I’ve always been somewhat cold-hearted.
I’m not sure whether it’s a byproduct of my “Field Marshal” personality where there’s “not much room for error” and where “feelings are a weakness”. Or perhaps it’s simply been honed (or blunted?) by 11 years of seeing daily poverty in Asia.
My first visceral reaction to the divide between the haves and have-nots came rather innocuously. I had just moved to Phnom Penh and was walking home from the Western supermarket, happily licking an ice cream cone on a devilishly hot afternoon. I could sense their stares as they tracked me walking by more than really seeing them, a row of dirty-faced children who hung around the parking area asking for loose change.
I explored the city more over the years, my volunteer work taking me to some of the poorest areas. Sometimes it was a fishing village on the banks of the Tonle Sap River with their makeshift tarpaulin tents, right in the heart of Phnom Penh, a luxury casino and hotel providing the jarring backdrop.
Or a tangled mess of pipes and wires in front of a decrepit apartment building.
Or terribly small one-room rentals that flooded with every heavy rain, the residents of which resignedly mopped up smelly water and cloying mud with nary a complaint.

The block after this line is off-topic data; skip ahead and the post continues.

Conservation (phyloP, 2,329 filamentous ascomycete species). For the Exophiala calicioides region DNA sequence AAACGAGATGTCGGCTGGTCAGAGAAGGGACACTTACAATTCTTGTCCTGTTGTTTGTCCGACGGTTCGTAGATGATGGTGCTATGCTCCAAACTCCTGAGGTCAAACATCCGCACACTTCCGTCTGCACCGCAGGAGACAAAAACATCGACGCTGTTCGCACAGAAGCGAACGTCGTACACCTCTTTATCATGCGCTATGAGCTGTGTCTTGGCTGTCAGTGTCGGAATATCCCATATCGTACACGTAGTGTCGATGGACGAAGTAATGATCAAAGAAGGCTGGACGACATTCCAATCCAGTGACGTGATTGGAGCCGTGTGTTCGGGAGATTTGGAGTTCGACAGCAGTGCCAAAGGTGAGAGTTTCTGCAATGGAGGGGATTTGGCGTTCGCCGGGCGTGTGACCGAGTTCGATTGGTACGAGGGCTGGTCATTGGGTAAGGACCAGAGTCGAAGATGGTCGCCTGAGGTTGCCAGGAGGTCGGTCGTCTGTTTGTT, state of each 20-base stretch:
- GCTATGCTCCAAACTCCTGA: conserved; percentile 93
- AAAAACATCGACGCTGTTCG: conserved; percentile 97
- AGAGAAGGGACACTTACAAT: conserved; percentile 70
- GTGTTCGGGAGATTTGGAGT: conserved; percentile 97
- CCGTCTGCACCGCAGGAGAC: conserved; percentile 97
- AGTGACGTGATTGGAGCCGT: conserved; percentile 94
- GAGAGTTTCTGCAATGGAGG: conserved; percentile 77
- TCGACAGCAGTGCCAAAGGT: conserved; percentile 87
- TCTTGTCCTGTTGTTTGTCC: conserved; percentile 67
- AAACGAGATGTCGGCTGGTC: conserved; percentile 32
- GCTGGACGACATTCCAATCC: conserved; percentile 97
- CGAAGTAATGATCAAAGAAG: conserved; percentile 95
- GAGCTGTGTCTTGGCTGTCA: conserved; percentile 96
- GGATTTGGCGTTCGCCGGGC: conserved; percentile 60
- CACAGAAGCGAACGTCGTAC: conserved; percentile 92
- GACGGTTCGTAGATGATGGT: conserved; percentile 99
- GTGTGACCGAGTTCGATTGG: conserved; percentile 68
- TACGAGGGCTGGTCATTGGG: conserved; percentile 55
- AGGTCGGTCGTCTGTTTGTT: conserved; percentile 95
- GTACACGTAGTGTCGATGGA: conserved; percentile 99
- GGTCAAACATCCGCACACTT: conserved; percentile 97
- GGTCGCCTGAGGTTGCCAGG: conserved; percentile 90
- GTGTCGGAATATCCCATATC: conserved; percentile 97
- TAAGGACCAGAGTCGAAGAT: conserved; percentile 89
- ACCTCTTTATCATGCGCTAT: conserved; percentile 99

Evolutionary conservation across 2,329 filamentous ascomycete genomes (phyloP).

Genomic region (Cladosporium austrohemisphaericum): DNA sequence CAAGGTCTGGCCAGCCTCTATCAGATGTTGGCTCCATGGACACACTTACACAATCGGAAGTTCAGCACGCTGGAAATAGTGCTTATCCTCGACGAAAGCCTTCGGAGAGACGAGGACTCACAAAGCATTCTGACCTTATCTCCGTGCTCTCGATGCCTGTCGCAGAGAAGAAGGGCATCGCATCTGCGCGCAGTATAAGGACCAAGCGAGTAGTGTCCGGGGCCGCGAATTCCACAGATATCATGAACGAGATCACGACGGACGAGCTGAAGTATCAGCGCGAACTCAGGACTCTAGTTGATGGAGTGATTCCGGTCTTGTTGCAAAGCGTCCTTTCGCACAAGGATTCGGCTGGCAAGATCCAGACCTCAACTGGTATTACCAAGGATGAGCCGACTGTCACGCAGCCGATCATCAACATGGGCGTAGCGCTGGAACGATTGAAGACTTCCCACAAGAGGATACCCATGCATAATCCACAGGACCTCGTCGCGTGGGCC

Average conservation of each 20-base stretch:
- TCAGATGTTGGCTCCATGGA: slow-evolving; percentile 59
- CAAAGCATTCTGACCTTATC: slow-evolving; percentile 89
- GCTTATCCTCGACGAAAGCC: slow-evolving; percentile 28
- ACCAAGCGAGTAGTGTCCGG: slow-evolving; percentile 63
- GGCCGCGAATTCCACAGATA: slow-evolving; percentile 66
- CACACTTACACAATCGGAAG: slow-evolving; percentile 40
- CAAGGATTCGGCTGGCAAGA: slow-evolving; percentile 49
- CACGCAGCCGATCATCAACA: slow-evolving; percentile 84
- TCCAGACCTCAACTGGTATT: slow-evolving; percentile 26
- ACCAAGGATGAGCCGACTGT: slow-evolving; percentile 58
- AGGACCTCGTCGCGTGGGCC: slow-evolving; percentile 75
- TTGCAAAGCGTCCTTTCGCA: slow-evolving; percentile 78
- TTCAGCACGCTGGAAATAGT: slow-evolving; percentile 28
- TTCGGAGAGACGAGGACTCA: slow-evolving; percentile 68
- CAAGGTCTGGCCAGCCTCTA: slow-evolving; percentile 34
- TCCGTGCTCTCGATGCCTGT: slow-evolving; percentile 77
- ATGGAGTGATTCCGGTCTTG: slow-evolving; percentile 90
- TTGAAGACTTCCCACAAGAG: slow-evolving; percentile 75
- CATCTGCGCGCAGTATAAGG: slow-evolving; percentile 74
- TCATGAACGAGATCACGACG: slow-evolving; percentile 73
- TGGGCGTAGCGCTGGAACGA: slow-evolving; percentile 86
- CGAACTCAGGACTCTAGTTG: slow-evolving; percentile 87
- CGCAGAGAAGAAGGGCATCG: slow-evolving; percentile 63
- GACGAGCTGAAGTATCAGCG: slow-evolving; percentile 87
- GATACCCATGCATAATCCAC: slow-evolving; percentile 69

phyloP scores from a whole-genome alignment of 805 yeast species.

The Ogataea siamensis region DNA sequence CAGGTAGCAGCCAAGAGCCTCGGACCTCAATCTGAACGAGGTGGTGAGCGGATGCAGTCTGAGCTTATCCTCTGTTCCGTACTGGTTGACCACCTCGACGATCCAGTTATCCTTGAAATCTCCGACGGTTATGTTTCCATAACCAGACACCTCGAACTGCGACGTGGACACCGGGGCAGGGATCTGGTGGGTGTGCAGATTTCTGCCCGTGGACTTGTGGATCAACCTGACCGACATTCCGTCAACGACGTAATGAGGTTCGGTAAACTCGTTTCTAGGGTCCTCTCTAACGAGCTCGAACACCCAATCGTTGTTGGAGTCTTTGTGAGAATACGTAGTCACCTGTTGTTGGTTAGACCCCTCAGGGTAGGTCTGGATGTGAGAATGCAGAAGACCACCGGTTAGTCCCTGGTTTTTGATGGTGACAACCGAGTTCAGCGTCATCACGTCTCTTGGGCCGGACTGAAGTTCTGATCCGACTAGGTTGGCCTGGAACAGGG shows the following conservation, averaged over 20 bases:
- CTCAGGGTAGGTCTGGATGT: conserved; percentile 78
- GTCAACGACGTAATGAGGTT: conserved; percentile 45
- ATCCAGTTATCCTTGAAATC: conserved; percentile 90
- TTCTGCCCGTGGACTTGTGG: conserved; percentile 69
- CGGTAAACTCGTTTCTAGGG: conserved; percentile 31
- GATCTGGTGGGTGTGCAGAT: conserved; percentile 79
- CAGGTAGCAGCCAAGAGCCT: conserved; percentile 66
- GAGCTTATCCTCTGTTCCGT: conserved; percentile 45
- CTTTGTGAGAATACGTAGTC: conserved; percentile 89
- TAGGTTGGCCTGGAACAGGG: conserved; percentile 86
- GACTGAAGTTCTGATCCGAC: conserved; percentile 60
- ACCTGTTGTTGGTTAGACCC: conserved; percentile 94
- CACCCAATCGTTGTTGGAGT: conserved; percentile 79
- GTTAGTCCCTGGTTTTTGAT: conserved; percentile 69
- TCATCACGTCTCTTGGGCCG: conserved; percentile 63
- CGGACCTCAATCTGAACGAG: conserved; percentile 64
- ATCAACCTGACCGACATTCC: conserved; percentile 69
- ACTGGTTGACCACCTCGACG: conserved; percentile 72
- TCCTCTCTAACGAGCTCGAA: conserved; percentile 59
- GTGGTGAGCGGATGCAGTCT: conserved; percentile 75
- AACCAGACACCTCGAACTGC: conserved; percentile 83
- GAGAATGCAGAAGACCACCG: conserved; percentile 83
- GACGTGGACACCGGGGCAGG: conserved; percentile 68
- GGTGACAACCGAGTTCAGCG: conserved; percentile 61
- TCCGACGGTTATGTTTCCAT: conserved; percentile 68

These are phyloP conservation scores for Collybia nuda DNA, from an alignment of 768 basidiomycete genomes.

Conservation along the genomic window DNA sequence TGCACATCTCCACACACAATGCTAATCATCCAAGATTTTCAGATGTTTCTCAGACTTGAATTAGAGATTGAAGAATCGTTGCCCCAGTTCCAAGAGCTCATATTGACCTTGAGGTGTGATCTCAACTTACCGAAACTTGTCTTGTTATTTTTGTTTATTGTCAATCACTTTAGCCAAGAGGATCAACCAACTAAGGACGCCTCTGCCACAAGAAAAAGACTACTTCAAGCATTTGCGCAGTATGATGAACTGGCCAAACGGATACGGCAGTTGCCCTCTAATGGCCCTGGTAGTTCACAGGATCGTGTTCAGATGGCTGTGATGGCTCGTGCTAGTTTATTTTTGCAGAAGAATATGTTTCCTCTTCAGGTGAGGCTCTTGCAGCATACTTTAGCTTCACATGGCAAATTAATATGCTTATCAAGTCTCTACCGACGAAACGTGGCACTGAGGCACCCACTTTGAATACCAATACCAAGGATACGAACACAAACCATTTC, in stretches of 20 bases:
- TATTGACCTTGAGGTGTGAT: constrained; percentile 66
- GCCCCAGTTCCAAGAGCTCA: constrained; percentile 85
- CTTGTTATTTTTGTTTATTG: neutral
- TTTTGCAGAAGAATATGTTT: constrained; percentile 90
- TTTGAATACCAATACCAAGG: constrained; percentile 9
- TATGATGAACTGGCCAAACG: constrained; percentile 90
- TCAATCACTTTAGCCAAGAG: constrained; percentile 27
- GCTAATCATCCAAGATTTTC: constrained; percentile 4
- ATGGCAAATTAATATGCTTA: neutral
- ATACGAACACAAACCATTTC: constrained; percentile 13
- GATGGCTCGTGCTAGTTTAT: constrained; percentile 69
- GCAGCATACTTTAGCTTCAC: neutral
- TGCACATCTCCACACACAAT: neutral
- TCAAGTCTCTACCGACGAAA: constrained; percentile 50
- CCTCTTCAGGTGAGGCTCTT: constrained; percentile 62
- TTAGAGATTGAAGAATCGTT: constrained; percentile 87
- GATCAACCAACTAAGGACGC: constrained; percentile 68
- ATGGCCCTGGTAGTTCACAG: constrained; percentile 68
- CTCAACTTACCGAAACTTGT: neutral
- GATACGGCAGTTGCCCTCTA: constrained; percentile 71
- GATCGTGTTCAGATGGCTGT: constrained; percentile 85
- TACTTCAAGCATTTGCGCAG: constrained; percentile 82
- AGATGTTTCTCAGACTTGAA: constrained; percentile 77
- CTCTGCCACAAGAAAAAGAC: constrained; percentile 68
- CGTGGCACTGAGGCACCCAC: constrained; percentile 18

One of the worst places I saw was this community built over a sewage ditch. Some houses were literally over the black water which you could see through the slats of the floor. I felt nauseated for the first 30 minutes after which I was horrified to realize that the smell had gone away. It took less than an hour to become inured to this place. What must a lifetime do?
In Cambodia, I worked with dozens of NGOs, funneling hundreds of millions of aid dollars into the country every year. There were NGOs for street kids, disadvantaged mothers, trafficked women, mine victims, and the list goes on. I’ve personally witnessed some amazing success stories, from teaching one young boy from the Sunrise Children’s Orphanage his first few words of English, to being there when he was accepted into an Australian university almost ten years later. There was also a deaf girl who blossomed from a shy youngster only able to communicate with her parents through home signing to a confident young woman connecting with the world around her thanks to Krousar Thmey and their efforts to not only teach Khmer sign language to students, but incredibly also creating it when none existed before.